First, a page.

A driver has escaped a speeding conviction after a 2007 postal strike worked to his advantage.
Peter Gidden was sent a statutory notice warning him that he had been caught by a speed camera, but it got there two days late because of the strike.
The law states that such notices must be delivered within 14 days and Mr Gidden of Dodworth, South Yorkshire, received his after 16 days as a result of the 2007 strike.
In light of the recent postal strike motoring laws may now have to be amended to prevent drivers from gaining advantage of these situations in the future.
Mr Gidden, who runs his own specialist Toyota sports car workshop, had his conviction quashed at the High Court by Lord Justice Elias.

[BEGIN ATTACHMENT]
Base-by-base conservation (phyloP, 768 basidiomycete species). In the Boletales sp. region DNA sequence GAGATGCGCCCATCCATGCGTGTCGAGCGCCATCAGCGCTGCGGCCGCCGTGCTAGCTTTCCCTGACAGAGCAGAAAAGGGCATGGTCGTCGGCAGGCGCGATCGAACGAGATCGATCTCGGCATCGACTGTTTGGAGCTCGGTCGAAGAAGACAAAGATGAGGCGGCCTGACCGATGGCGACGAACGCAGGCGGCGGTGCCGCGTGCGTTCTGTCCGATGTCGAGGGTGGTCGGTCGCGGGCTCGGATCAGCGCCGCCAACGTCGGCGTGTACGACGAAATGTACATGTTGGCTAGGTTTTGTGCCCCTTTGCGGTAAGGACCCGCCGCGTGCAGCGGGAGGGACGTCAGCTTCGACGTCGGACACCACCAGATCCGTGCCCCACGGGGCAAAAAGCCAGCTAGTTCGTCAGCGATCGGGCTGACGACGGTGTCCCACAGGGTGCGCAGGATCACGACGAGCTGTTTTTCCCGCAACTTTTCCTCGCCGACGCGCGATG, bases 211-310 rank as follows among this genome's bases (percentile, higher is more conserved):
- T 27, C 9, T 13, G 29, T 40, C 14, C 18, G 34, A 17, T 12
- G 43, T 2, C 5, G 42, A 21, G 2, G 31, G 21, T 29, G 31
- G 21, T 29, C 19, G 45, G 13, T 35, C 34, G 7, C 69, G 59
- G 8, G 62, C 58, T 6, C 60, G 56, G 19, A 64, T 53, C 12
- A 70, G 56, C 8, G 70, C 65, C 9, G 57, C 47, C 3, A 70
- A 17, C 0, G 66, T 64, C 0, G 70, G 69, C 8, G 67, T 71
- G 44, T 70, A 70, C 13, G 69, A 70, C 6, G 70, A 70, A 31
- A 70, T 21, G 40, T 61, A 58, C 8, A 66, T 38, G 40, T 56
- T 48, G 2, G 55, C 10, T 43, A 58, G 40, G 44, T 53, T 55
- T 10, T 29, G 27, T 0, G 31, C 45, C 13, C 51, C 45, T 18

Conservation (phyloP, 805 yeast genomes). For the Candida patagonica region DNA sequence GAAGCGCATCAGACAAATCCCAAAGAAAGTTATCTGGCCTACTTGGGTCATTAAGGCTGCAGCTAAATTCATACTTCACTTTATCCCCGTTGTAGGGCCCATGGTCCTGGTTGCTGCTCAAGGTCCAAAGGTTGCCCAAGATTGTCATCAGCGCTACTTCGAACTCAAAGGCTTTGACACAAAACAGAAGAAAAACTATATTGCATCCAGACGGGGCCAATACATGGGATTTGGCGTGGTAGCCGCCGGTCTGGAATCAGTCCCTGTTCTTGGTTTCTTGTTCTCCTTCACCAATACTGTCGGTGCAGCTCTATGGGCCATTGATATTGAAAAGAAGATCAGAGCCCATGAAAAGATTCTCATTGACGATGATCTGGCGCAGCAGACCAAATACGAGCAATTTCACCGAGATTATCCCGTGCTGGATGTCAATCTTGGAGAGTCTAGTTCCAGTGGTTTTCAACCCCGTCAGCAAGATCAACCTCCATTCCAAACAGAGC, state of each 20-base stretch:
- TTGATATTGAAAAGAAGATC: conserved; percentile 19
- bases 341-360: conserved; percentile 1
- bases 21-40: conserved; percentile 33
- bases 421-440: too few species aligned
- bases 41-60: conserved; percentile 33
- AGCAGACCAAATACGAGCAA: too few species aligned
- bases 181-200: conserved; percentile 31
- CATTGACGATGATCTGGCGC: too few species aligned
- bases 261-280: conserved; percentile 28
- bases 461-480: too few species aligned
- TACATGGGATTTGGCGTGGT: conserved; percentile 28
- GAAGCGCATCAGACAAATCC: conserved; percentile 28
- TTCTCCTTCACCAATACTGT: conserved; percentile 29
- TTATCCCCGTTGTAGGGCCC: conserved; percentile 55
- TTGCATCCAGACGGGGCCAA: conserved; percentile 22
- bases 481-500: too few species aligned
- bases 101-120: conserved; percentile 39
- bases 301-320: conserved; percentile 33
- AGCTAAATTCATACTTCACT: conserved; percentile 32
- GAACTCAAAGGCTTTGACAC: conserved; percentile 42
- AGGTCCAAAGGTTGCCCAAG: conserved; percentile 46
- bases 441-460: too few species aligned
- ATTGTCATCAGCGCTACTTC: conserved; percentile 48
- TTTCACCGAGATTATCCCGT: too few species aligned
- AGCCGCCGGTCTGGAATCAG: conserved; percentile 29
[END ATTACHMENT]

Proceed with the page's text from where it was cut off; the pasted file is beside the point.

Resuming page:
Lord Justice Elias, sitting with Mr Justice Openshaw, ruled that the whole prosecution process was defective because the time limit had not been met, and Mr Gidden's conviction must be quashed.
He rejected arguments supported by lower courts that so long as prosecution warning notices were posted within 14 days - so that in ordinary circumstances they would arrive in time - they were deemed to have been properly served.
Lord Justice Elias said: "This case raises an issue of some topicality given the current postal strike and is of no mere small interest."
He warned the police and prosecuting authorities not to use the first class post and said they must adopt other means of delivering "statutory notices of intended prosecution" (NIPs) if they were to avoid the risk of late delivery.
Copyright © Press Association 2009